Recycle water to avoid Malthusian spectre, says expert

Cautioning against the “reappearance” of the Malthusian spectre – that the Earth cannot indefinitely support an ever-increasing population-, noted water expert, Prof P M Natarajan, strongly urged that recycling water resources has become a must to ensure the earth’s “carrying capacity”.

Though advances in agriculture technologies and “Green Revolutions” have proved doomsday predictors wrong, the Malthusian predicament of “how many human beings can the earth support before resources run low and Nature takes over” is still relevant as “global water availability” has become a critical factor, Prof P M Natarajan said, voicing key concerns on “World Water Day” on Friday.

Sharing some of his insights with Deccan Herald, Prof Natarajan, a former member of the Tamil Nadu Planning Commission and presently Director, Centre For climate Change, Periyar Manniyammai University, Thanjavur, said there have been several estimates by scientists since 17th century on how many human beings can “Mother Earth” sustainably support- called the ‘carrying capacity’.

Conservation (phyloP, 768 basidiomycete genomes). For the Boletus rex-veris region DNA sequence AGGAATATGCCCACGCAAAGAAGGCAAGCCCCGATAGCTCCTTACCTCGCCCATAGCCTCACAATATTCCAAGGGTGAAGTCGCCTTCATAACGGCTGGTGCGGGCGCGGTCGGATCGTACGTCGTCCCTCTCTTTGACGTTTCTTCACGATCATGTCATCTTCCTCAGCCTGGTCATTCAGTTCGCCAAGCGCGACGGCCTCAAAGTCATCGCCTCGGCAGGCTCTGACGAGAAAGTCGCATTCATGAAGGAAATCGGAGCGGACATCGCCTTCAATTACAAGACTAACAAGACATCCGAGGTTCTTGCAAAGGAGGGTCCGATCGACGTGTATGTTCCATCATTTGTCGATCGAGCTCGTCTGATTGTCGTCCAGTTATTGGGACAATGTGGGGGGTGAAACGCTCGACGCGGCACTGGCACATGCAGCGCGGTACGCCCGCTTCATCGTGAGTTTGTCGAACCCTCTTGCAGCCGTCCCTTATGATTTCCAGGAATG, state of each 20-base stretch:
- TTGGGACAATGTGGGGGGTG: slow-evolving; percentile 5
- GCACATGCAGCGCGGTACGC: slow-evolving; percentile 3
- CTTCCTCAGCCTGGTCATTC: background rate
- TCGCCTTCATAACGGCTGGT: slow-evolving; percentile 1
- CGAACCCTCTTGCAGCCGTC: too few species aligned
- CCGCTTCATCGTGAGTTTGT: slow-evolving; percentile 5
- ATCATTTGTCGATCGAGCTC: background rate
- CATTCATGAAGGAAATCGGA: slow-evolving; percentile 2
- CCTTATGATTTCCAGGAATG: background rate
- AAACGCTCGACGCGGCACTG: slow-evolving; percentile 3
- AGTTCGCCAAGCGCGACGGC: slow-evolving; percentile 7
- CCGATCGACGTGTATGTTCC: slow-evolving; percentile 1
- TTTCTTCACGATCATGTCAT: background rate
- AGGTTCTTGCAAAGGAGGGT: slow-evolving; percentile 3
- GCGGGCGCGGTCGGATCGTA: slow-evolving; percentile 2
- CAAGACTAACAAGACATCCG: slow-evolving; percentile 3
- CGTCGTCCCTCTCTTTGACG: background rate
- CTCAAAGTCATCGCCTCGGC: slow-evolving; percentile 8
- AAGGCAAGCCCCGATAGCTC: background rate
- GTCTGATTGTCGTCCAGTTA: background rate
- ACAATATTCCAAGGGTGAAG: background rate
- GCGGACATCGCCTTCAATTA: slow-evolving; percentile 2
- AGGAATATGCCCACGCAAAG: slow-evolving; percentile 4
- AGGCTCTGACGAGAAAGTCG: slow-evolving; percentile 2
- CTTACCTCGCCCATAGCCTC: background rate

Citing research studies by scientists, he said the ‘more serious recent estimates’ put the earth’s ‘carrying capacity’ as ranging from 1 to 2 billion people to 30 billion people, “existing on minimum rations and using every available hectare of suitable land for high-intensity food production”. The world’s population (2012) has been put at almost 7.1 billion people.

The factors constraining the people ‘carrying capacity’ continue to be water, food and land. Pointing out to a University of Zaragoza in Columbia Study, the expert said the present water resources on earth has been put at 1386 cubic million km in volume, of which ‘fresh water’ availability is 42,000 cubic km and ‘dependable water resource’ at just 12,000 cubic km.

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